I don’t think the teams forced BE to sell out to CVC. There was an awful lot of financial stuff going on by BE well ahead of CVC’s involvement, including him trying to float F1. Many investment entities have been involved. It was when the teams started to revolt for more money from F1, which everyone seems to agree nowadays is necessary for their survival, that BE had to placate them or lose them to a breakaway series. It’s complicated and of course I am speaking in generalities and there is plenty that can be read on the subject, but I would not say that it is accurate for you to say the teams were the ones that put CVC in charge. Everything leading up to CVC’s involvement was on Bernie, and it was his withholding of moneys from the teams to feed his own bank account that caused the teams to revolt. BE is an easy scapegoat because he was the main man, the main scapegoat, with all the greed in the world intact. Similarly Honda was not just part of the problem at Mac, they were the main part of the problem, even if not the whole problem.

      2. @mickharrold, in your lament, it does rather come across as a case of “love is blind” with your comments about those early seasons, since in reality a lot of your complaints were just as valid, if not even more so, in those years.

        After all, 1993 and 1994 saw the grid being filled up with a lot of rubbish drivers – figures like Jean-Denis Délétraz, Paul Belmondo or Jean-Marc Gounon were only there because of their money (I think Berger said that he thought that most of the grid from that era didn’t deserve to be there and only had a seat because of their money).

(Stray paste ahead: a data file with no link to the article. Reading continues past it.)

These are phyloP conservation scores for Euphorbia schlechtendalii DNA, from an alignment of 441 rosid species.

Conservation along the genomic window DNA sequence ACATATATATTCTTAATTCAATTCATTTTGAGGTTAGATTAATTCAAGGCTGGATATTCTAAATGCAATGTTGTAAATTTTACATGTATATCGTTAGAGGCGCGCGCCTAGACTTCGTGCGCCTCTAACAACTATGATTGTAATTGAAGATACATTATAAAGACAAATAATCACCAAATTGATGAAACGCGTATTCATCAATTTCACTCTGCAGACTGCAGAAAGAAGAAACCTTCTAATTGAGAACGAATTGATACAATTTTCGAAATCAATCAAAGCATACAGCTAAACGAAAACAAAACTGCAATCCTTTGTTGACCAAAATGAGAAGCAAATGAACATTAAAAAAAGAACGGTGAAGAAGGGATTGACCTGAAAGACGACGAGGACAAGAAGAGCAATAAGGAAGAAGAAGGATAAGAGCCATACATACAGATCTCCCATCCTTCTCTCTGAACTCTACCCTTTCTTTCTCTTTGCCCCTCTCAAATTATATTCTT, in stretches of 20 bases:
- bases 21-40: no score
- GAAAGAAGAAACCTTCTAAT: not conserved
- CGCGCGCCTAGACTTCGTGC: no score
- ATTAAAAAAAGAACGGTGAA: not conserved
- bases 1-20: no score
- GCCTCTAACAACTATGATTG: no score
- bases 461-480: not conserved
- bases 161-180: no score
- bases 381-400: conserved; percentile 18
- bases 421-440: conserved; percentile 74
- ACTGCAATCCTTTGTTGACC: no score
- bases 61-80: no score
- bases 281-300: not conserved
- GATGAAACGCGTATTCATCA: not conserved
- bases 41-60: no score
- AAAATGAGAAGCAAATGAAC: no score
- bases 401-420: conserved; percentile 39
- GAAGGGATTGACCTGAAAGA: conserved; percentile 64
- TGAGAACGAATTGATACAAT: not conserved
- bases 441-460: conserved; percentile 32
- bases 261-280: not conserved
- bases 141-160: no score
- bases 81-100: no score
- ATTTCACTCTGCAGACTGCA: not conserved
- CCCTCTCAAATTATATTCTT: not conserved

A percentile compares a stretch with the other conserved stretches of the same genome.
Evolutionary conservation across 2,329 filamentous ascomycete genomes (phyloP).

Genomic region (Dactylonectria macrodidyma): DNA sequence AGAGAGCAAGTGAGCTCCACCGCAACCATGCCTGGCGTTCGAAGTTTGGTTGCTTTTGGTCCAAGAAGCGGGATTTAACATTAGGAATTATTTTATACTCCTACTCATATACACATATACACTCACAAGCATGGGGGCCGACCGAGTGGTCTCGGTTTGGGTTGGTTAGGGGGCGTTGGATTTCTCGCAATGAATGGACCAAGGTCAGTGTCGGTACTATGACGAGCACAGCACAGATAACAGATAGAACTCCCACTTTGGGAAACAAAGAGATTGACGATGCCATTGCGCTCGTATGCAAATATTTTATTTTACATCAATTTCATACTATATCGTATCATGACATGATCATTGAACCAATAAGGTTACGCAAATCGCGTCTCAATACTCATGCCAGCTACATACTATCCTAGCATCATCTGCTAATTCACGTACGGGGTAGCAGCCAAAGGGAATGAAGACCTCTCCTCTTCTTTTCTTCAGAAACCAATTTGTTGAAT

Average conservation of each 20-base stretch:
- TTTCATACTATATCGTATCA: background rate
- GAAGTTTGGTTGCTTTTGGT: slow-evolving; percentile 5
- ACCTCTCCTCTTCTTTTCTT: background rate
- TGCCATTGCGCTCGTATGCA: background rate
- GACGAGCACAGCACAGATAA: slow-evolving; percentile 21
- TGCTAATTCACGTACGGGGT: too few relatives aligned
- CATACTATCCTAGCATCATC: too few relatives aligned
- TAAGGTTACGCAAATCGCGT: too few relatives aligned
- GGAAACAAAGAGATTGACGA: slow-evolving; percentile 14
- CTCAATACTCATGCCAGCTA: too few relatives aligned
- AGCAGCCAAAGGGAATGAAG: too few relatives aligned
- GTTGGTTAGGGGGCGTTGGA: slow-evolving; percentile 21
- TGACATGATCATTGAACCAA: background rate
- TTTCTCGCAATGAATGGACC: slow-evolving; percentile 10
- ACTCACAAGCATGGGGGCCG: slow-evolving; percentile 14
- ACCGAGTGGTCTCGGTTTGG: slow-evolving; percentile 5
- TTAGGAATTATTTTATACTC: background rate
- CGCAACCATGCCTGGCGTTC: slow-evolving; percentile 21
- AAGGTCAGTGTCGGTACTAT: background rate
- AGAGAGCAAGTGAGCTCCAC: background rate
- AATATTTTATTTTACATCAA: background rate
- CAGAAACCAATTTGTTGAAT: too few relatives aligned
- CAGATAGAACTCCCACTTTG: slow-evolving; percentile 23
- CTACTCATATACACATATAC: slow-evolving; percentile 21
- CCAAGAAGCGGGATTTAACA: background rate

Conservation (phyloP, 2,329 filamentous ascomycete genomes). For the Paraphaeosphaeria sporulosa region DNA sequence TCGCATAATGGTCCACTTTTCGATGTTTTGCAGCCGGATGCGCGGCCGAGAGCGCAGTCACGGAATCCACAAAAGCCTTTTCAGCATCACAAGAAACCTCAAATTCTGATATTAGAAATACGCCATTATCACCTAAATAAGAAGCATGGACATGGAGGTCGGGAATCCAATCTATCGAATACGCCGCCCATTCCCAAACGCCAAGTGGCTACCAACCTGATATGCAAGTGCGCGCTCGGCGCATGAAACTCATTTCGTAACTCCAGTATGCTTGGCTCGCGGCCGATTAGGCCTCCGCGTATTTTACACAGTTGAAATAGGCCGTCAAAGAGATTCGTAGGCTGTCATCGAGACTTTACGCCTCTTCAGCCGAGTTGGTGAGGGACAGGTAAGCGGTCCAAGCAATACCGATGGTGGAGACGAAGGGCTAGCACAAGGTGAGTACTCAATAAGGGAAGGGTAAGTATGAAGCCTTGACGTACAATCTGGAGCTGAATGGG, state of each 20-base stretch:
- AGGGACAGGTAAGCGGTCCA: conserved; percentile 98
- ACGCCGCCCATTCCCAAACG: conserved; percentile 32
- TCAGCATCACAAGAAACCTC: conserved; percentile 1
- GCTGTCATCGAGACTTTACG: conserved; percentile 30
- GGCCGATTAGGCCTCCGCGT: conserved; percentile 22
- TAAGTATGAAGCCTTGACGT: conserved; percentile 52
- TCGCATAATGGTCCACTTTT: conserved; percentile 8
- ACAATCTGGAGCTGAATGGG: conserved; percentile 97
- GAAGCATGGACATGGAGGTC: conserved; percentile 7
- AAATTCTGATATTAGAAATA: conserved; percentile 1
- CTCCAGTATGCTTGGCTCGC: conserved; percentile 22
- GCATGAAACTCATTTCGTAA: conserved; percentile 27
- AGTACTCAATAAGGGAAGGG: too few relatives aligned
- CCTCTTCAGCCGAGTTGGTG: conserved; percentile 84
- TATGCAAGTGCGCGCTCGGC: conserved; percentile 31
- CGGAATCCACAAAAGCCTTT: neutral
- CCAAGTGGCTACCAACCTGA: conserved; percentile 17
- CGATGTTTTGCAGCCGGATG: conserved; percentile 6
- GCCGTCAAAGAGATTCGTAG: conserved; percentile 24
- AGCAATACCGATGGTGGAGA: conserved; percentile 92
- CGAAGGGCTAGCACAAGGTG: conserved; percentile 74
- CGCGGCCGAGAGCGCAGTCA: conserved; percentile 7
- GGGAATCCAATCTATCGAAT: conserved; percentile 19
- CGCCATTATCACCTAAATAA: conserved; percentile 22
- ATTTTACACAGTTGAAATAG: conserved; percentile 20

I feel that people tend to over romanticise and whitewash that era of the sport – the focus is always narrowly on just a few drivers (Prost, Senna, Mansell, perhaps Schumacher and Berger as well), and usually on a handful of teams, quite often Williams and McLaren. The waves of pay drivers and bankruptcies that hit the grid in the early 1990s, the injuries that so many drivers suffered, the political infighting and public arguments, the performance gulf between a handful of rich powerful teams and the rest of the field – all of the dirty, nasty and painful bits that we didn’t really want to see have been quietly forgotten, leaving an idealised picture that the sport will always fall short of.

    15. I’m so pleased that a victory lap in Spa could finally be a reality. It’s really disheartening to end the race like that, only a handful people having paid 500€+ for gold 1 stand can enjoy something right after the race.

      I even talked about it to the Belgian commentator that has some privileged access in Spa but I’ve been said it was down to length also, not only security and that little could be done about it.
      So I’m really happy to see Liberty (again) having thoughts about F1 fans, something I haven’t felt for years.

      1. I’ve always been disappointed by the lack of a victory lap at spa. Can’t remember when they first dropped it, but I seem to remember Damon Hill in 1993 getting in trouble for missing the pit exit and doing a full victory lap.